UK profit warnings soar to two-year high
The number of FTSE companies issuing profit warnings flew to a two-year high in the fourth quarter of 2017 as consumers were squeezed by cost pressures and contract uncertainties were exposed.
UK-listed companies issued 81 profit warnings in the three months to December, the highest quarterly total since the fourth quarter of 2015, according to accountant EY.
Support services firms like Carillion, which collapsed earlier this month after a slew of profit warnings, issued 11 warnings in the fourth quarter and a total of 42 in the year as contract delays and uncertainties were coupled with rising prices, exposing weaknesses in company portfolios. The report found 22 per cent of companies in the sector issued a profit warning.
Other sectors hit by rising costs and uncertainties were software and computer services firms, which issued 11 warnings in the quarter, general retailers with six warnings and travel and leisure firms with five.
Which sectors issued the most profit warnings?
|Business sector||Profit warnings in Q4||Profit warnings in 2017|
|Software and computer services||11||27|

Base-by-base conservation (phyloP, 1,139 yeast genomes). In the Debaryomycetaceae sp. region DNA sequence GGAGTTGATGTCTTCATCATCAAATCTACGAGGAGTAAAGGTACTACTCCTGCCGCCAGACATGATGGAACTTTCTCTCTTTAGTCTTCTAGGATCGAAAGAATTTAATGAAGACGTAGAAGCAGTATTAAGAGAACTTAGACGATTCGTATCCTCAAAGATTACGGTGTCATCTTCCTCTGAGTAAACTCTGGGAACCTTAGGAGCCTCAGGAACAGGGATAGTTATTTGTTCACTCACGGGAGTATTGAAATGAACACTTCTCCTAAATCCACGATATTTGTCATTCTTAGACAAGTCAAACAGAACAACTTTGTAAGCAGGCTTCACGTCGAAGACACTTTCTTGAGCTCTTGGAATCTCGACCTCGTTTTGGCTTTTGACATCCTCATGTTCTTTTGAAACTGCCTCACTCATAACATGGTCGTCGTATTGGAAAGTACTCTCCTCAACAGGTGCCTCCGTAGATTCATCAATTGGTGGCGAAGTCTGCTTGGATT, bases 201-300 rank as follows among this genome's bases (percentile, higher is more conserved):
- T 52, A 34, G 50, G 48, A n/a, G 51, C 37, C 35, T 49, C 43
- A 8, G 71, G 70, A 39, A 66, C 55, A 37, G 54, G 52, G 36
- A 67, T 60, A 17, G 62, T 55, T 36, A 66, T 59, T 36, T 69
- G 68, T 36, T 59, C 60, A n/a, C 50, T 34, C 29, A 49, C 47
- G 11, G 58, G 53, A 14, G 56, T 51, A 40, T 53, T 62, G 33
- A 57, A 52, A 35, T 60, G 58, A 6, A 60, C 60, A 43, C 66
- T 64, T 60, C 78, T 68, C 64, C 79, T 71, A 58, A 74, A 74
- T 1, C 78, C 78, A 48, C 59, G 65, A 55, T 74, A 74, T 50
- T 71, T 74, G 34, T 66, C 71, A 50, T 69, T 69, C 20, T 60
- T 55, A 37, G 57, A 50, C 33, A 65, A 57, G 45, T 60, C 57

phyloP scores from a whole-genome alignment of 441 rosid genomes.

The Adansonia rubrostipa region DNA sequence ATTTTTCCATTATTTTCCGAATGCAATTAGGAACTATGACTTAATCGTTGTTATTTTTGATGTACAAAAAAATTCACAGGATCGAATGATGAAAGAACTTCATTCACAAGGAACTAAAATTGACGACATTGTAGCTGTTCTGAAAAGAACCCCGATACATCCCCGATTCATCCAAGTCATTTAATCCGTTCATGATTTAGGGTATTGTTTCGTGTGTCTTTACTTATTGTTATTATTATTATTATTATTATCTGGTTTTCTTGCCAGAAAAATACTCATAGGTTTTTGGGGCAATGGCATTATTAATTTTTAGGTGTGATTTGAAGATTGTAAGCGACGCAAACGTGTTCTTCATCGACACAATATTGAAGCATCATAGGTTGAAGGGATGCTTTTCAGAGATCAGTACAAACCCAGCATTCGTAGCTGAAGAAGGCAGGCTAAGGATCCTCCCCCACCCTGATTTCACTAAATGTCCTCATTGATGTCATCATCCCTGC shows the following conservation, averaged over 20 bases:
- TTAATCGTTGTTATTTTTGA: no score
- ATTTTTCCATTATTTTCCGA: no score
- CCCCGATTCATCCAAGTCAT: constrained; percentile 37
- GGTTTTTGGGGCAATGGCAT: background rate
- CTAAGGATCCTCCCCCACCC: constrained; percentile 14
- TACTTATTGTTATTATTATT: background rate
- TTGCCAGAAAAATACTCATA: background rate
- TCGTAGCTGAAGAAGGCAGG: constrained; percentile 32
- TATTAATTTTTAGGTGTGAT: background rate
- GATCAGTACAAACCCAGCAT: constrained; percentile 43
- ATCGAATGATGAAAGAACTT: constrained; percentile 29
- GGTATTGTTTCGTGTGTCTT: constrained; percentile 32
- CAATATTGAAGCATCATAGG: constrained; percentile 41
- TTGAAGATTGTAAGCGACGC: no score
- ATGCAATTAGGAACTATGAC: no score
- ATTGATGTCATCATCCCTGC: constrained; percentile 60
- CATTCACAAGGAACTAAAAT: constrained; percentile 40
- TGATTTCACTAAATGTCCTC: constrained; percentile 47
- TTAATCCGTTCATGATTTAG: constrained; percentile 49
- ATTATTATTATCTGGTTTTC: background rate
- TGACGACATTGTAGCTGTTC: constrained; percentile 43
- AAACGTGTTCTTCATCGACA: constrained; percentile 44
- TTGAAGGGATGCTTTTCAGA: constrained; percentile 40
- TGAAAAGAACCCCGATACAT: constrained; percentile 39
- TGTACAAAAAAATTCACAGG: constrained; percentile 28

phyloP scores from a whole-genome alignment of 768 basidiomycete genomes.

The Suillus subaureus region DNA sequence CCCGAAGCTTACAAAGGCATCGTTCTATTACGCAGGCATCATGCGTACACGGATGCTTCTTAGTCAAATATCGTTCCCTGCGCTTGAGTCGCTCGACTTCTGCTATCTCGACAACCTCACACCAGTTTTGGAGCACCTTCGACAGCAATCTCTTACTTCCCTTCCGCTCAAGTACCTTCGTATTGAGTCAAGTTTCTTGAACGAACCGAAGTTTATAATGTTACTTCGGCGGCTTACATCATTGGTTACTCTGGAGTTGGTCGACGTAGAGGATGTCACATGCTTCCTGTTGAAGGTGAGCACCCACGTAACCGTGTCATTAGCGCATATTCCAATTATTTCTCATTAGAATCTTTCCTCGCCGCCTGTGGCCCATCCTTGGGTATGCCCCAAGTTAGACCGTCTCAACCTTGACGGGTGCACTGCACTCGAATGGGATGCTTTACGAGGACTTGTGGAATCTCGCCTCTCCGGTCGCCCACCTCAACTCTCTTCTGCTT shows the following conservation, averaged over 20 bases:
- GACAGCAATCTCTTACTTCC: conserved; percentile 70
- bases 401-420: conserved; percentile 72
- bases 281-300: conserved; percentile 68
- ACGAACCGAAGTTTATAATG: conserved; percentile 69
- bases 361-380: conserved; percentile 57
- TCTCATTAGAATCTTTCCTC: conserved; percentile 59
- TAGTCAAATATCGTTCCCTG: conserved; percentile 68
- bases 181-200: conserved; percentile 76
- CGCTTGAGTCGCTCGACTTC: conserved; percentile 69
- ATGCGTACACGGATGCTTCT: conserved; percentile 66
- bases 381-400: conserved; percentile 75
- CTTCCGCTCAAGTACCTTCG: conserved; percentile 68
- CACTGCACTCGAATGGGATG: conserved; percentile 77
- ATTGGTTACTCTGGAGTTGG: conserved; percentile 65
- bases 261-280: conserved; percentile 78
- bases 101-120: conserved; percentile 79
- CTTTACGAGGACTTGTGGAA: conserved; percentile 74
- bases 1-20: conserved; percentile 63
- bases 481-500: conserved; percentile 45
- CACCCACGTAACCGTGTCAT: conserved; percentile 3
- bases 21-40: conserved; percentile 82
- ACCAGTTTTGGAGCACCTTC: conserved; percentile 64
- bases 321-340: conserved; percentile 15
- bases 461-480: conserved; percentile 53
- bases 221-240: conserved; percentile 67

|Travel and leisure||5||22|
Out of all of the profit warnings in 2017, 30 per cent cited cost and competitive pressures, up from 16 per cent in 2016, and 25 per cent cited contract delays or cancellations.
Alan Hudson, EY's head of restructuring for the UK and Ireland, said investors were reacting with less patience, especially in sectors where profit warnings are a sign of deeper issues.
The day of a profit warning, the median share price drop rose from 12 per cent in the first half to 14.9 per cent in the second half. In the fourth quarter, shares dropped by a median figure of 15.2 per cent.
“An increase in restructurings and profit warnings reflects the pressure building across a significant portion of the UK economy. Companies that issue profit warnings are now under greater scrutiny and investors are reacting with less patience."
In the year ahead, Hudson said new challenges will emerge while others, like Brexit, will come to a head.
"There are still many opportunities to capture growth; but the cumulative impact of rising costs, slowing growth and increasing competition will continue to expose weaknesses in any company struggling to get a handle on this changing economy.”